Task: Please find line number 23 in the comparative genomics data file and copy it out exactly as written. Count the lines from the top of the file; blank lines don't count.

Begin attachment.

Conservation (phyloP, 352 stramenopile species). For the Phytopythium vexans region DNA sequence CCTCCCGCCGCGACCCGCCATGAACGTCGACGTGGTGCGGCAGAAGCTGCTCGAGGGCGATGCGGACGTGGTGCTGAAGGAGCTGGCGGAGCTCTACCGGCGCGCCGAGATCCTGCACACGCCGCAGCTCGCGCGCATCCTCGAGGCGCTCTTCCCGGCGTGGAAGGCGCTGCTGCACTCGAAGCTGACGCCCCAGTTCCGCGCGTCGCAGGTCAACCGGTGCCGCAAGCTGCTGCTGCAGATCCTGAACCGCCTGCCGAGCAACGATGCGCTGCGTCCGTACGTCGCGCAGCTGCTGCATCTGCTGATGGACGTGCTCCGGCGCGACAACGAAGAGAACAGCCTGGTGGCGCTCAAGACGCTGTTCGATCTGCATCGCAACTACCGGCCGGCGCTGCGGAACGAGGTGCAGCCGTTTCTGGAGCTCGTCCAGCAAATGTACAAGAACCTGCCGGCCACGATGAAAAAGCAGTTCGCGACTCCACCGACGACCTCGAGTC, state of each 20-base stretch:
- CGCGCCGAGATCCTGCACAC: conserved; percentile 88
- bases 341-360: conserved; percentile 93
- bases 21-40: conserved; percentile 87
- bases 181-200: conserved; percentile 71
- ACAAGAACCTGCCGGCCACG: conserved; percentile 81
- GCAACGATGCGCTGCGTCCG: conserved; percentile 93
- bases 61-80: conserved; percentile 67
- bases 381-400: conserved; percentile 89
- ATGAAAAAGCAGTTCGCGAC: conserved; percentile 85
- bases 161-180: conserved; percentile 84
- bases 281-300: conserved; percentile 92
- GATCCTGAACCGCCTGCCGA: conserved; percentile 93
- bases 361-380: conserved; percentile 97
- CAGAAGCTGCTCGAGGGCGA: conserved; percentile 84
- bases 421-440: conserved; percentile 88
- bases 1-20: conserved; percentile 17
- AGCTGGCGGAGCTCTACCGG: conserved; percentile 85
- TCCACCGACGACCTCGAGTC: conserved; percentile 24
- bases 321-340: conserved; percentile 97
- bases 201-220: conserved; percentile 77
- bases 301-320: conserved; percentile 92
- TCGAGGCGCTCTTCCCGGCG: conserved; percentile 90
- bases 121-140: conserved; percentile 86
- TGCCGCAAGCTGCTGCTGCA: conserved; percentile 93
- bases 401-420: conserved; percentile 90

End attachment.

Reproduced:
- TCGAGGCGCTCTTCCCGGCG: conserved; percentile 90